IPI’s Finnish National Committee said in a statement that it considered the ruling “baffling from the point of view of freedom of expression”. Noting that Pentikäinen’s arrest prevented him from reporting on the alleged use of excessive force against demonstrators, the Committee criticised the police for ignoring “the fact that there were people [present] with differing status as to the freedom of speech”. The Committee also explained: “Photographer Pentikäinen was identifiable as a representative of the press. Legitimate demands of real time communication collided with the demands of the police. People have the right to know about the actions of authorities against citizens, and the press has the responsibility to report it. In the worst case, the ECHR’s ruling may severely restrict the freedom of the media to report on demonstrations.”

Markus Pentikäinen has announced in a statement to IPI that he will request the Court for a referral to the Grand Chamber in application of Article 43 of the Convention.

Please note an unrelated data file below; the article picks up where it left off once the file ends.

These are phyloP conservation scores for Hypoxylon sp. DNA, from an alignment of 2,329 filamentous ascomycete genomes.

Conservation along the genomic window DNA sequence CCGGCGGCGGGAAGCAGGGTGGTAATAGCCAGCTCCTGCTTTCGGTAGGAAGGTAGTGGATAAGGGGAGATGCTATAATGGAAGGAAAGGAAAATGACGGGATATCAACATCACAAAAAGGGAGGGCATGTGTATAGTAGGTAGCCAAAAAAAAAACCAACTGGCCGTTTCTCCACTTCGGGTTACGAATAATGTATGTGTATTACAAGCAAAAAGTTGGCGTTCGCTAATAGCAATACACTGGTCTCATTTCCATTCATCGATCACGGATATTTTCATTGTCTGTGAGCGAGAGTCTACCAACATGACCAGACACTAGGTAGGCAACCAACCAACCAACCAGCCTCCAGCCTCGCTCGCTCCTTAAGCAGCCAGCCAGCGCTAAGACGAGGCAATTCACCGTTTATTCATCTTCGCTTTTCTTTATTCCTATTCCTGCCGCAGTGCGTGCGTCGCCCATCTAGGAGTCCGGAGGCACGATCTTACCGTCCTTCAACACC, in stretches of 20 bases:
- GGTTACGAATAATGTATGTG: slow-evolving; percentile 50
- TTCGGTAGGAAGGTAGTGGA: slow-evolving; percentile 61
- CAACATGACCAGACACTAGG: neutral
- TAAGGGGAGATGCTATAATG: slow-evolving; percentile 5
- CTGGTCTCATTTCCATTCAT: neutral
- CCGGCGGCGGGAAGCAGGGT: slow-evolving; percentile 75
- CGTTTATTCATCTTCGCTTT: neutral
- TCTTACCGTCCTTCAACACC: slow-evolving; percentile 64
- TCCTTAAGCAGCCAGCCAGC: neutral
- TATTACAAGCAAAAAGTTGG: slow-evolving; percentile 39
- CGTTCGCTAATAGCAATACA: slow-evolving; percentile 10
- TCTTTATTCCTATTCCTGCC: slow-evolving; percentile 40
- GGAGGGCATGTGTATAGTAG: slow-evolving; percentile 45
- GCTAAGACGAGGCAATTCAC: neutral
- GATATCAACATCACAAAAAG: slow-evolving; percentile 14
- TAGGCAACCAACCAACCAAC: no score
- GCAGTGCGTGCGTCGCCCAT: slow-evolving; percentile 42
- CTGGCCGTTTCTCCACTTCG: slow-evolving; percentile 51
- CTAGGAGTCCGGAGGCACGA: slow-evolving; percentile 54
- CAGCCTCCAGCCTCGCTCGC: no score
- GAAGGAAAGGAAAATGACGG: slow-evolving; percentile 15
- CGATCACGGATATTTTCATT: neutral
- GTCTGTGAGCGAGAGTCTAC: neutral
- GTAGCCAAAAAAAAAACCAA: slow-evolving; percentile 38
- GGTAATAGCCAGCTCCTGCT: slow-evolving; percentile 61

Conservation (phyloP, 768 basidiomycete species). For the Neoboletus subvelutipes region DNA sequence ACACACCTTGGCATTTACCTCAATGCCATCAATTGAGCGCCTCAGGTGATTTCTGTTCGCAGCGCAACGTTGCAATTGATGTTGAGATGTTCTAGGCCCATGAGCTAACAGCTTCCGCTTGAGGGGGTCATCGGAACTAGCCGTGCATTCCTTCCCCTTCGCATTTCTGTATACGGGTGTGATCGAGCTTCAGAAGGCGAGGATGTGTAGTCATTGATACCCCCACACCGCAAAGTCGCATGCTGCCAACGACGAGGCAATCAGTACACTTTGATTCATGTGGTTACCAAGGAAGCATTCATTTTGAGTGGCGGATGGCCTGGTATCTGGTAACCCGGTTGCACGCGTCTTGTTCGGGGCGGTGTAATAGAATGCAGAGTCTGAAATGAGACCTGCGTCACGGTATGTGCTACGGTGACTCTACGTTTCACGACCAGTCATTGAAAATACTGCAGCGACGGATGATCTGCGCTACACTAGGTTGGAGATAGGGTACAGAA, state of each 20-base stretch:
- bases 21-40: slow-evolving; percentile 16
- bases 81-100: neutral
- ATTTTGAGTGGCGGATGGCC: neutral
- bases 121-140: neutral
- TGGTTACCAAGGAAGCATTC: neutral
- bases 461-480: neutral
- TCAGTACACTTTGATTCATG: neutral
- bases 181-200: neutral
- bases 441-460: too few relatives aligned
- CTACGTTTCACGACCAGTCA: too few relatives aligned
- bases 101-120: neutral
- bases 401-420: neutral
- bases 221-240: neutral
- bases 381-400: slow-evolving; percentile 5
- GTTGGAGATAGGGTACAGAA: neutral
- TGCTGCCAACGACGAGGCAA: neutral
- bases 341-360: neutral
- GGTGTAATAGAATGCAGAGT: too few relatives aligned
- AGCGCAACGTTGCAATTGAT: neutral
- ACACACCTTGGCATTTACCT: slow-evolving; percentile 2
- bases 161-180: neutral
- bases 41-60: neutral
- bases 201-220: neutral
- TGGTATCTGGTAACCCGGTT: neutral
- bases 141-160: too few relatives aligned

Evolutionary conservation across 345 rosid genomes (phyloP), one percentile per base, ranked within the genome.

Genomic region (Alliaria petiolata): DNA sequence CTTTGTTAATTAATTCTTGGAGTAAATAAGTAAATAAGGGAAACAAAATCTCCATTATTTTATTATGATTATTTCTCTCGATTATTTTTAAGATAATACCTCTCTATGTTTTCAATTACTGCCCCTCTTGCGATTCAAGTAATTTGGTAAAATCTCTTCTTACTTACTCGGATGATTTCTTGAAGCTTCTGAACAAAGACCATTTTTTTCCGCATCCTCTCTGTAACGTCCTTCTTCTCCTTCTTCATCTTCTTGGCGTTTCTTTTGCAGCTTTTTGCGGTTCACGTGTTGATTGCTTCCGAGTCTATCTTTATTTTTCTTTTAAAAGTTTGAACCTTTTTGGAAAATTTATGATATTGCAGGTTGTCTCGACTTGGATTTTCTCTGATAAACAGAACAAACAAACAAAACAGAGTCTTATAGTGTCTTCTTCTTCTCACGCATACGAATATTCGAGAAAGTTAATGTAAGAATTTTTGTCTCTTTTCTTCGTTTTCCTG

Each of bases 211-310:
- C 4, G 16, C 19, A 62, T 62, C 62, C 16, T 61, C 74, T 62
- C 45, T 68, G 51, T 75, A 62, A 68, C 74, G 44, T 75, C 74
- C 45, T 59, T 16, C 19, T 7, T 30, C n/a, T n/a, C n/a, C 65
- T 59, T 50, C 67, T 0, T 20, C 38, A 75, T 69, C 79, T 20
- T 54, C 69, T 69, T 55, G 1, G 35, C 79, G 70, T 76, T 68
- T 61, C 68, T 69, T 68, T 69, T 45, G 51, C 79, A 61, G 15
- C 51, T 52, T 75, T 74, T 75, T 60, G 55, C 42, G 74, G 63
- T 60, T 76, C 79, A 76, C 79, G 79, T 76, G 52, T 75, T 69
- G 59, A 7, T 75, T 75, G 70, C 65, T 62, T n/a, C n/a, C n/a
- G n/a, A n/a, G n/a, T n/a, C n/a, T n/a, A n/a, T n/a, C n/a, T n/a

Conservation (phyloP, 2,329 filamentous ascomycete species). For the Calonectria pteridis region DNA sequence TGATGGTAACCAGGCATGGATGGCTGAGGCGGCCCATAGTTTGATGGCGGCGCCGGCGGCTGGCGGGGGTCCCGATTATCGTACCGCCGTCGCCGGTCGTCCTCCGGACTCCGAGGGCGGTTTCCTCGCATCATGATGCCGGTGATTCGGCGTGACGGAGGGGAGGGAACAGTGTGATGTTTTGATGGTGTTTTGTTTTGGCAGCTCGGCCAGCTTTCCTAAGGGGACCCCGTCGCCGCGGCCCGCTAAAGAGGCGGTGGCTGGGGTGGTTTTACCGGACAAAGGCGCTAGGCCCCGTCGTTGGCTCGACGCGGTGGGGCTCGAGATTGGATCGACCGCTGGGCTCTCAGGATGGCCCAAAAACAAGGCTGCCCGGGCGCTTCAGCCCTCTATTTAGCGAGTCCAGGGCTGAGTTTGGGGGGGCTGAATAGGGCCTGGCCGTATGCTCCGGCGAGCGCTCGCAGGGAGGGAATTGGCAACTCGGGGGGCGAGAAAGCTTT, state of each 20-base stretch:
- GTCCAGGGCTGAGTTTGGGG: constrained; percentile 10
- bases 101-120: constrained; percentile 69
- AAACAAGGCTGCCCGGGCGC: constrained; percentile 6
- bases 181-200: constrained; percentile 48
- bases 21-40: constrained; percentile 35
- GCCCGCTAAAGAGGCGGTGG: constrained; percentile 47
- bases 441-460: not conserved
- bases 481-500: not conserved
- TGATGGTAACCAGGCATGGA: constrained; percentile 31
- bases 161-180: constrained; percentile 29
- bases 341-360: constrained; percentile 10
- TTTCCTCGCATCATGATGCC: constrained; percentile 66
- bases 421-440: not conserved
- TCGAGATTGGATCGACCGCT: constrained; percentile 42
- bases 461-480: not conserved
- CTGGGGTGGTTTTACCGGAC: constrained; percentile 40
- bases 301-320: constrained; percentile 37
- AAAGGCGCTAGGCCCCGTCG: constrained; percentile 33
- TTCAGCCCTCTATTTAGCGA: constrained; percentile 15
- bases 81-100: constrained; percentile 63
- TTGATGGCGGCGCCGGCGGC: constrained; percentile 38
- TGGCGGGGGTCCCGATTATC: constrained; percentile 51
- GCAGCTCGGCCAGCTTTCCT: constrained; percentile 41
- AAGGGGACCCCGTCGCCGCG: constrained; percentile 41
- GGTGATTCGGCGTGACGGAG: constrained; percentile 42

“UPDATE: The case was referred to the Grand Chamber on the 2nd of June 2014

P.S. – Apart from the case Pentikäinen v. Finland the recent case law of the ECtHR in relation to media, journalism and freedom of expression will be presented, analysed and discussed  at a conference on freedom of expression, organized by the University of Helsinki, 8-9 May 2014. See here and also here.

* Dirk Voorhoof is professor at Ghent University (Belgium) and lectures European Media Law at Copenhagen University (Denmark). He is also a Member of the Flemish Regulator for the Media and of the Human Rights Centre at Ghent University. See also Freedom of Expression, the Media and Journalists : Case Law of the European Court of Human Rights, an e-book recently published by the European Audiovisual Observatory (Strasbourg).

8 thoughts on “Finnish journalist’s arrest, detention, prosecution and conviction for disobeying a police order during a demonstration does not violate Article 10